We can all sympathise with first-time buyers.
For 20 to 30 somethings, getting onto the property ladder has never been more challenging.
The challenges for buyers trying to get credit have significantly increased since the 2007-08 financial crisis and subsequent Mortgage Market Review (2014).
This brought about the obligation for lenders to ensure that buyers could afford to service and repay the loan they were taking out, tightened the rules around interest-only mortgages, banned self-certification mortgages and required tighter qualifications for mortgage advisers.
This has led to much more stringent checks of buyers’ personal finances and is designed to reduce the risk of defaults and increase consumer protection.
But affordability, and how to make sure that once you are on the property ladder you stay on it, affects everybody.
Buyers at any age must consider affordability in different scenarios, such as interest rate rises or changes in their own circumstances.
But one conversation that does not seem to really happen regularly is: what happens if things go wrong?
So what can advisers do to help?
Advisers can help their clients lay down some great foundations – for example by providing tips on budgeting, how to pay down debts, how best to save and invest money – and signpost the tools and products that are available to help them.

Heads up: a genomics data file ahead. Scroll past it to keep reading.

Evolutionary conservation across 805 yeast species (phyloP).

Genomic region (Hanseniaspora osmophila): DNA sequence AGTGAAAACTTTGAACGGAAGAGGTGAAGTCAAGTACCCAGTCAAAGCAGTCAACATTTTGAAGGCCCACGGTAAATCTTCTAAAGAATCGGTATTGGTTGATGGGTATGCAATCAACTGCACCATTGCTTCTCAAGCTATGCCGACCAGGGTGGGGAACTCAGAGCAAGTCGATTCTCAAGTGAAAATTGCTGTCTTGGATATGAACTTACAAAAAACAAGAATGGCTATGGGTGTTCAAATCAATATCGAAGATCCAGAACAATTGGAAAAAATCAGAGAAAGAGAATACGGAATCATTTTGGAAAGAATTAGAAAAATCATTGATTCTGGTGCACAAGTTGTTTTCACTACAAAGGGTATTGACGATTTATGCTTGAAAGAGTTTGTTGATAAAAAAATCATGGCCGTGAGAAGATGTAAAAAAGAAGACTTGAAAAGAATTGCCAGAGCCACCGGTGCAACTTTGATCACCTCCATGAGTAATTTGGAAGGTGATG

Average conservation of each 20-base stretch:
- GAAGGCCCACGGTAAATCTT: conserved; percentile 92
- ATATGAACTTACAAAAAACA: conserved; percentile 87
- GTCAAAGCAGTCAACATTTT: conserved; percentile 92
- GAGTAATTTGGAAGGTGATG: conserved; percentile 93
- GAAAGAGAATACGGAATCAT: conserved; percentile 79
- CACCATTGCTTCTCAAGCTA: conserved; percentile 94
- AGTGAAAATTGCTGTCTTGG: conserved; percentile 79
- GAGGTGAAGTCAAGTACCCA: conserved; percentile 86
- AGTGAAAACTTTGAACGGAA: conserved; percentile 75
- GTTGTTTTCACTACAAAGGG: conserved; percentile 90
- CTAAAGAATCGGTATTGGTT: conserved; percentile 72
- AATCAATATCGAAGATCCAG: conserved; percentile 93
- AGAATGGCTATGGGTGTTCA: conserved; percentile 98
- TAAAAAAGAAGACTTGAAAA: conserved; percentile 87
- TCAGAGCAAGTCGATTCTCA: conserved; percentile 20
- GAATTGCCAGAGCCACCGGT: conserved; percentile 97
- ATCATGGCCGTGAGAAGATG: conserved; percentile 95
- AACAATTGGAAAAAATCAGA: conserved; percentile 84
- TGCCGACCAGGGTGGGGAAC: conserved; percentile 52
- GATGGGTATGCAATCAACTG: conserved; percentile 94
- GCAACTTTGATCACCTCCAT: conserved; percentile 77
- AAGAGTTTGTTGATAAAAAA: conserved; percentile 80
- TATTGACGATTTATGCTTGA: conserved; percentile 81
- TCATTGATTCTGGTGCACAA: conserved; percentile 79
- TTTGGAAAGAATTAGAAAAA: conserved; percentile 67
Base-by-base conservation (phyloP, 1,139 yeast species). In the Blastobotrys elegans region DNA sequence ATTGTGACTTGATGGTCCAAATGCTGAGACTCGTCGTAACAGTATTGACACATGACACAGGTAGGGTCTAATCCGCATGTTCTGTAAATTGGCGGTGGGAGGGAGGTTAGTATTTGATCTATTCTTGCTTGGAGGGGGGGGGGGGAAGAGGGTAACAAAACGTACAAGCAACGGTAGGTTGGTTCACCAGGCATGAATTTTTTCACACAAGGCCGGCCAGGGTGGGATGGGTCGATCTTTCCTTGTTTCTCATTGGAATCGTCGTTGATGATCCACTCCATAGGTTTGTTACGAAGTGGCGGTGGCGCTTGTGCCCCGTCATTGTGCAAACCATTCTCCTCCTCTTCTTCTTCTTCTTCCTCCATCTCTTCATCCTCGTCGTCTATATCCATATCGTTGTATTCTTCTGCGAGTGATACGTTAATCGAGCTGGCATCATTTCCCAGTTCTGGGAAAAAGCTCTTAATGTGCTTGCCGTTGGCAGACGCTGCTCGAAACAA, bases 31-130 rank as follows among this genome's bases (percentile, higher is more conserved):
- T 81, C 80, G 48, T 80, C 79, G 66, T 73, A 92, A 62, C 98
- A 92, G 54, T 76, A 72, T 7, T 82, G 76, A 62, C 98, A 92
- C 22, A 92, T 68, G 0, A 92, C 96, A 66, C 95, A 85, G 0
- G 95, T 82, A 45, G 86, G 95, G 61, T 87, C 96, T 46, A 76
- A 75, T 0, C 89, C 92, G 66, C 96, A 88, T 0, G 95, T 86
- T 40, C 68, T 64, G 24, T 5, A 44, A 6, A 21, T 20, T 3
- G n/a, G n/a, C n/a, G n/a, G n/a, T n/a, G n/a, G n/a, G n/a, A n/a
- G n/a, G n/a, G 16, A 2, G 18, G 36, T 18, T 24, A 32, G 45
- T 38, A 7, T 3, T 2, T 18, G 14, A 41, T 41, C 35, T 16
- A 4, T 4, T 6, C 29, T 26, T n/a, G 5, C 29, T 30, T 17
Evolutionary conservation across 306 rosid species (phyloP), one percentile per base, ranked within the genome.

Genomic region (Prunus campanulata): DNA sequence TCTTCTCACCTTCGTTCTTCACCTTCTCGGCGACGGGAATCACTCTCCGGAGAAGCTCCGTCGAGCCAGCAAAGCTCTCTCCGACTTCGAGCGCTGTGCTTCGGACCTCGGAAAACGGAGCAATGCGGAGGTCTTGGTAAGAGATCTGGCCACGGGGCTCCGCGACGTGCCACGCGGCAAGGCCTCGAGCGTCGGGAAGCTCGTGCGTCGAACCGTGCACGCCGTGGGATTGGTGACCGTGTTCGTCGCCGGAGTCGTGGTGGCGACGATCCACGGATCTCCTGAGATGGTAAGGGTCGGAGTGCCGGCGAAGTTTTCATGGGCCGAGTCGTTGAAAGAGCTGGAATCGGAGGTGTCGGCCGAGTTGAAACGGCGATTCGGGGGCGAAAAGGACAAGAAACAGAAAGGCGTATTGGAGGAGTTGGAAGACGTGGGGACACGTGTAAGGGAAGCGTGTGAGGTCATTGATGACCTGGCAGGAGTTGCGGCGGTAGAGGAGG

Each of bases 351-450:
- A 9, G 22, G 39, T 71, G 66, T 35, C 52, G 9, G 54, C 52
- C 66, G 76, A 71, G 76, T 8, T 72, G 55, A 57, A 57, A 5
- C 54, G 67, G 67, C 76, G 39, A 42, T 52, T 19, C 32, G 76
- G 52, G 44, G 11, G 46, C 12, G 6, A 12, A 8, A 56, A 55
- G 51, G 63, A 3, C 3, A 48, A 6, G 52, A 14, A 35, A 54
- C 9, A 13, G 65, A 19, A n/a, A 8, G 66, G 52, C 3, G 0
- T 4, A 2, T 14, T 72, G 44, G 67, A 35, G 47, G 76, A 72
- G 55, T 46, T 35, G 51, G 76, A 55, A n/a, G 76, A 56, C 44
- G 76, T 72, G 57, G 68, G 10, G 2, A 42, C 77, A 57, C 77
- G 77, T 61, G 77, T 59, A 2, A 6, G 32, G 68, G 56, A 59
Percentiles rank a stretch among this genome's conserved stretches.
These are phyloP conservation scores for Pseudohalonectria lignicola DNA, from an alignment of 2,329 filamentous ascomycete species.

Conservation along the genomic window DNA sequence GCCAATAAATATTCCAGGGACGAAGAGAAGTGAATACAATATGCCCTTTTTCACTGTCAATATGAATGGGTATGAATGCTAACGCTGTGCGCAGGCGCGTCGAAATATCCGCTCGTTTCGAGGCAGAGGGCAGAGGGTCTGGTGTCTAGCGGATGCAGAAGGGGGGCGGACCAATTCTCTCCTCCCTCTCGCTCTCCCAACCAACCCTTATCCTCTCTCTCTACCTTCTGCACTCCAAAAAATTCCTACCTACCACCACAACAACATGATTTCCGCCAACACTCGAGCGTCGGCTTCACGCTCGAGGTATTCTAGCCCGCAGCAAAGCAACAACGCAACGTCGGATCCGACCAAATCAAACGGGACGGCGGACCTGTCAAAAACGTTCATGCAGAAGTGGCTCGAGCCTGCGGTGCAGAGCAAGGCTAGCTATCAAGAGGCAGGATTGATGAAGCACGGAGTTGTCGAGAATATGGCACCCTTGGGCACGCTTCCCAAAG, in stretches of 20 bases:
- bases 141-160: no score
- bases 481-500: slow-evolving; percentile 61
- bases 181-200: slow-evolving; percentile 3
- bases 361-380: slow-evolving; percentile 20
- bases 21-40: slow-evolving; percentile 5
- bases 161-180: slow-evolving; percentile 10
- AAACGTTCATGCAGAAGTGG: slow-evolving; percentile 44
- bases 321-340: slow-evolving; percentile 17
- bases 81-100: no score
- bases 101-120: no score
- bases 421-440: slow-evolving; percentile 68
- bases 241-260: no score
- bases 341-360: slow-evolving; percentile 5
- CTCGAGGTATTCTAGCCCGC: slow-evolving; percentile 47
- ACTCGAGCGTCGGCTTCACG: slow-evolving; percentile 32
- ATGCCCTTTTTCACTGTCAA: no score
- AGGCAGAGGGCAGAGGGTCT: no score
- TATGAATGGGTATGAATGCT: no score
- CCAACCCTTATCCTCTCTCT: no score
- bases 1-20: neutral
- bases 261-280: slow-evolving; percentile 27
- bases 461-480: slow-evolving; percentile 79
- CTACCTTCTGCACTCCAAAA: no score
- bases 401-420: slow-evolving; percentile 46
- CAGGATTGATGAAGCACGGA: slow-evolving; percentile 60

|Average household expenditure (£) 2018|
|Mortgage related endowments||1,665|
|Non-mortgage related endowments||663|
Some of that is probably more relevant for first-time buyers, but not necessarily.
You might be surprised if you asked your clients about how they track their money, savings and debts.
But what happens if those best laid plans go awry?
Talking about protection products with clients can feel like a difficult conversation.
Some protection products have not got the best reputation. So where to start?
Protecting the most valuable asset you have – your family
One of the most powerful things one of my colleagues once said to me was: “Until the mortgage is paid off and you’ve secured your income for retirement, you’re basically just renting your life.”
If you are in full-time employment, or even if you run your own business and things are going well, it is easy to think that things will not ever change.
But we all know that is unlikely to be true. And if the worst happens, what provisions and plans do you have in place to protect your most valuable asset – your family?
So, in the context of housing, that means protecting the income and lifestyle of those who are buying the property – be that if they die, become sick for a period, become disabled due to an accident or are unable to work if they suffer a critical illness.
Having spent years saving and making the move into property ownership, one of the major factors in staying there is to protect that home and lifestyle should the worst happen.
Questions appear on the last page of this article.